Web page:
New Bedford business offers personal training to people with special needs

Harrison, Laura and Natalie are helping to expand the world of personal training...

A new Bedford business has opened up, which will help those with special needs get fit and stay on top of a healthy lifestyle.

Before the pandemic hit, the 2020s were shaping up to be the decade of the active, with healthy lifestyles and good nutrition becoming the norm.

Now, three Bedfordians are helping to welcome those who may have previously felt excluded from that fitness revolution with a new venture is aiming to offer personal training for a wide range of individuals.

Offering “bespoke personal training for people with special needs and disabilities”, Barnes Rose Personal Training are aiming to make sure everyone has access to the benefits that exercise can bring.

Laura Carr, co-Founder of Barnes Rose Personal Training said: “We have recognised that there is a huge gap in provision for anyone who has special needs and may not be able to access a commercial gym setting.”

“Our aim is to change this and to make exercise accessible, whatever your needs are”.

Exercise for those who feel excluded

Studies over a number of years have shown that provision for exercise, training and gym use for people with special needs in the UK is poor.

Additionally, a recent study by The Activity Alliance showed that twice as many disabled people felt that the pandemic greatly reduced their ability to do sport or physical activity (27 per cent) compared to non-disabled people (13 per cent).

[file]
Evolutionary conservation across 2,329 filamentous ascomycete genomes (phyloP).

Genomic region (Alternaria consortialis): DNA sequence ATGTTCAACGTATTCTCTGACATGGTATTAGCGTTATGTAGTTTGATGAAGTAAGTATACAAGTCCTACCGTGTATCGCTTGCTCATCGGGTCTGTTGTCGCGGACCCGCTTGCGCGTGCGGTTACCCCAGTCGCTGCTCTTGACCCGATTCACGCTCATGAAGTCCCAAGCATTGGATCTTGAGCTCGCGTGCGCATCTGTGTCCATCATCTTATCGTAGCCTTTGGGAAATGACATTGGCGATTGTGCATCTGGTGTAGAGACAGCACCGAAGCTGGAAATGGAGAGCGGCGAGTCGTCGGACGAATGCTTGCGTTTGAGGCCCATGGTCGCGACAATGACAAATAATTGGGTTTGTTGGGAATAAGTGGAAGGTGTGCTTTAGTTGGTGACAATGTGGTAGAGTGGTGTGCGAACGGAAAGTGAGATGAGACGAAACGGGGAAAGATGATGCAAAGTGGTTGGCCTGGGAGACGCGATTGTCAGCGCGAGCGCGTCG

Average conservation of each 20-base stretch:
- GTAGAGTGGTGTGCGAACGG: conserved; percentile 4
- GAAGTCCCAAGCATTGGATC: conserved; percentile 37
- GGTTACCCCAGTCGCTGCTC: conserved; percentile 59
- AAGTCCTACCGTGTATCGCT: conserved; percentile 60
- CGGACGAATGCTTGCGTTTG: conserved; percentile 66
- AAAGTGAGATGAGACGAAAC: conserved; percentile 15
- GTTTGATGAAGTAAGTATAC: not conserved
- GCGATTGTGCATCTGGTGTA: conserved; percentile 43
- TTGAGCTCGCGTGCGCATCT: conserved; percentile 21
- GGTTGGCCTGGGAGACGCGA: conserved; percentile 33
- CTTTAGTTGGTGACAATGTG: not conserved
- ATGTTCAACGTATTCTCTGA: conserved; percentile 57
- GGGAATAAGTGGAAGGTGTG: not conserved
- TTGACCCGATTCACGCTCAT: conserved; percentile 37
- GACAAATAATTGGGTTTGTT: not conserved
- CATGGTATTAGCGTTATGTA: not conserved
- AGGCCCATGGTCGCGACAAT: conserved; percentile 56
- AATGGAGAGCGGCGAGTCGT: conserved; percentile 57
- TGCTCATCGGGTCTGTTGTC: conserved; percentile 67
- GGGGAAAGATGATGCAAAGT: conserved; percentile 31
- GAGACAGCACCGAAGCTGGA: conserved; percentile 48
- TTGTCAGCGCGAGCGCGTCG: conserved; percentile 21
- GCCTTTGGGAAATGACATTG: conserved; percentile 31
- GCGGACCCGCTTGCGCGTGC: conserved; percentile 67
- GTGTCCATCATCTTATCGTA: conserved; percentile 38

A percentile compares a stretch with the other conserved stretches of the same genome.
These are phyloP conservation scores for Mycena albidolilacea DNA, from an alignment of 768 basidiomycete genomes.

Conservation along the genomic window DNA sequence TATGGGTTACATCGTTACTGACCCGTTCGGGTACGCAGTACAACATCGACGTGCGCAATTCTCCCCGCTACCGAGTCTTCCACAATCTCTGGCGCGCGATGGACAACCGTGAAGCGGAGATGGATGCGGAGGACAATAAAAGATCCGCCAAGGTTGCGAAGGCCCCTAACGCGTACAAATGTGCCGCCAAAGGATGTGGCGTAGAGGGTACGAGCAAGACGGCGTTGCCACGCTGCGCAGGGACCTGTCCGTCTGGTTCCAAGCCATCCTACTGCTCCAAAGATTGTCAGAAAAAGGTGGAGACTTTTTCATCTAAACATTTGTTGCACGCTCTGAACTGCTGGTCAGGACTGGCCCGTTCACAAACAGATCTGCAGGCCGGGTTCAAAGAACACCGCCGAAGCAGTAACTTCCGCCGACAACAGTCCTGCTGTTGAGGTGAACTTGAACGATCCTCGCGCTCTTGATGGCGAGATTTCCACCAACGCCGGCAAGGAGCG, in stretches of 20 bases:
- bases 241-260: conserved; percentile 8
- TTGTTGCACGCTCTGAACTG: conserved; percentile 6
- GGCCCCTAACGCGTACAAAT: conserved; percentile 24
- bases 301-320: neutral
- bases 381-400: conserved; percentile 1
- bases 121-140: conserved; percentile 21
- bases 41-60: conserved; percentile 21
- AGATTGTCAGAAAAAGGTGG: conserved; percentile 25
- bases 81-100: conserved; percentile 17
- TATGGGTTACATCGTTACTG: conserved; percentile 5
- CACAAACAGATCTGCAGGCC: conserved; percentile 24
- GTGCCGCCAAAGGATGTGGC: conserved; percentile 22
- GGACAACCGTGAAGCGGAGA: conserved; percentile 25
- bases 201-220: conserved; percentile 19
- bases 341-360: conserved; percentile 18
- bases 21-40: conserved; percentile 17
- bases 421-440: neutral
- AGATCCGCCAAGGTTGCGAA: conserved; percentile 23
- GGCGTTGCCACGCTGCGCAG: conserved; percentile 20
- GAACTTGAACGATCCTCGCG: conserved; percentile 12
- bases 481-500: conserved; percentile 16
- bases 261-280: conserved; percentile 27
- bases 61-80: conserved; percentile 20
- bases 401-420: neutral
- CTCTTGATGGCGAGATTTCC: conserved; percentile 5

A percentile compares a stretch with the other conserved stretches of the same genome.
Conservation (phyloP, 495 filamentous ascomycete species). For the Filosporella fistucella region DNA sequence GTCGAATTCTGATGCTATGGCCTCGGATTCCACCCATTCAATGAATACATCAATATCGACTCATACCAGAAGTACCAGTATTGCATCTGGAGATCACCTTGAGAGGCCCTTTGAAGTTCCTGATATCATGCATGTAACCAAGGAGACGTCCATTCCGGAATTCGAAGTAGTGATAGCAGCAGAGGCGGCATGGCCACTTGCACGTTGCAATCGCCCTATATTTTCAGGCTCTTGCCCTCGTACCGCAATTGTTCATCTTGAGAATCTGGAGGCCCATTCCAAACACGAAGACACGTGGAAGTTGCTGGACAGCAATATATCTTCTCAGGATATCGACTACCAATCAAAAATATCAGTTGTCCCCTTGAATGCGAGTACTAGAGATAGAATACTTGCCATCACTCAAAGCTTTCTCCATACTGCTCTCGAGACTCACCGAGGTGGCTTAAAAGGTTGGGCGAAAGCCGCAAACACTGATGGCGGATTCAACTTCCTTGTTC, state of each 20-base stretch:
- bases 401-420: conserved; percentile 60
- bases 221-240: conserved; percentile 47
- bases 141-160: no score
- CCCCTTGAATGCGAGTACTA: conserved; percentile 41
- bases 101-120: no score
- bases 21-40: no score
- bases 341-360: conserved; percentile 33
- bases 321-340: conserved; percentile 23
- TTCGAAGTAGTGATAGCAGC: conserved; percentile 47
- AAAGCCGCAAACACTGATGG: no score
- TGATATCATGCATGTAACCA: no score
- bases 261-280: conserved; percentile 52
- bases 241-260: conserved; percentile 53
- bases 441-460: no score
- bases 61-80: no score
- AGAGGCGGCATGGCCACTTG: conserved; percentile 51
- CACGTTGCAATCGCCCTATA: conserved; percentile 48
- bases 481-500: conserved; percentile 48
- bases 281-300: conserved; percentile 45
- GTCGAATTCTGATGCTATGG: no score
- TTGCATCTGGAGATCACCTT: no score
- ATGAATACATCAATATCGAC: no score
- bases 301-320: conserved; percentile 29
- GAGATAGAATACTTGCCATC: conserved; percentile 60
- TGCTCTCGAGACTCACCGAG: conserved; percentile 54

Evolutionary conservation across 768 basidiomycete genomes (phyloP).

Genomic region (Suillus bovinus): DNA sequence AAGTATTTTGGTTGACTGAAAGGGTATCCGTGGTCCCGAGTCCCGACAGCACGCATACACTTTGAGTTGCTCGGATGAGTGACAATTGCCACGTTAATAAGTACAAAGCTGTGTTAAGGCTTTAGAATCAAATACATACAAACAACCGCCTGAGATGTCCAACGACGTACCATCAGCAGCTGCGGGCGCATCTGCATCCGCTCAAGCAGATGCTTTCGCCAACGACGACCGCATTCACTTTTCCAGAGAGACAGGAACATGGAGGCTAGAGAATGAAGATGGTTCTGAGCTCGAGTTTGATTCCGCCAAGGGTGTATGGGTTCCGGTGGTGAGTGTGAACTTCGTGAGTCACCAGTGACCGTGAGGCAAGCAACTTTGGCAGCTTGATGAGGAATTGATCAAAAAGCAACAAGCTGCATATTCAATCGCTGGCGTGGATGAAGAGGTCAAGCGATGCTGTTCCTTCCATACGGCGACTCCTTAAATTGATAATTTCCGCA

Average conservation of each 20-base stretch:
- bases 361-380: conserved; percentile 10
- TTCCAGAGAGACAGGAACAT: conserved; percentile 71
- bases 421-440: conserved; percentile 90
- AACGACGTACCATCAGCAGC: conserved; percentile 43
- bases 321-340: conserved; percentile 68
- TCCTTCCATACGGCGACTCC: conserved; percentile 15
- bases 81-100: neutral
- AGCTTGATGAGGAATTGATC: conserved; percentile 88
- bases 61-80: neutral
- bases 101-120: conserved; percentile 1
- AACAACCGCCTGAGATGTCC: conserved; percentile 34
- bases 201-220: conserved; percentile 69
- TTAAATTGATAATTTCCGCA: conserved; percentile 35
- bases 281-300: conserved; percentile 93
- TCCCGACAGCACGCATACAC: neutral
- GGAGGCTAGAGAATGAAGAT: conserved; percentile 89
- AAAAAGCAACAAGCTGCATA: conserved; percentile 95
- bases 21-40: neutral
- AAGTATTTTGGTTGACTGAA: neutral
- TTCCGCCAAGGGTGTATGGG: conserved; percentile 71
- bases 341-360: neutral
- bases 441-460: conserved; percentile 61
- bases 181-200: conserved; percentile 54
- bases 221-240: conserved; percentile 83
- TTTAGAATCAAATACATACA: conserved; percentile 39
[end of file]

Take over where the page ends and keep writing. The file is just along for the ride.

The survey also showed disabled people are some of the least active, despite great demand and intent to do more, but many feel they have been excluded from doing so.

Barnes Rose is aiming to redress the balance for a vast array of people including those with Autism Spectrum Disorder, ADHD, speech and language difficulties plus mental health conditions such as anxiety in Bedford and surrounding areas.

Harrison Barnes added, “we are aiming to offer a bespoke service to both children and adults with differing needs, to ensure they can benefit not only physically but mentally from exercise.

“We have already had some really productive meetings with local charities about how we can work together to offer one-to-one and small group sessions to as many people as possible”.

While many facilities can find it difficult to cater for those with special needs, Barnes Rose have the experience and expertise to adapt to the training environment and provide specialist resources to help people with varying circumstances.

Reasonable adjustments such as providing a private training space, reducing sensory stimuli and visual prompts are among a range of services provided in order to make training accessible for all.

While the post-pandemic world is attempting to make a return to normal, Barnes Rose say they’re looking to improve it for those with special needs to achieve the ultimate aim of many in 2022, improving fitness and wellbeing.

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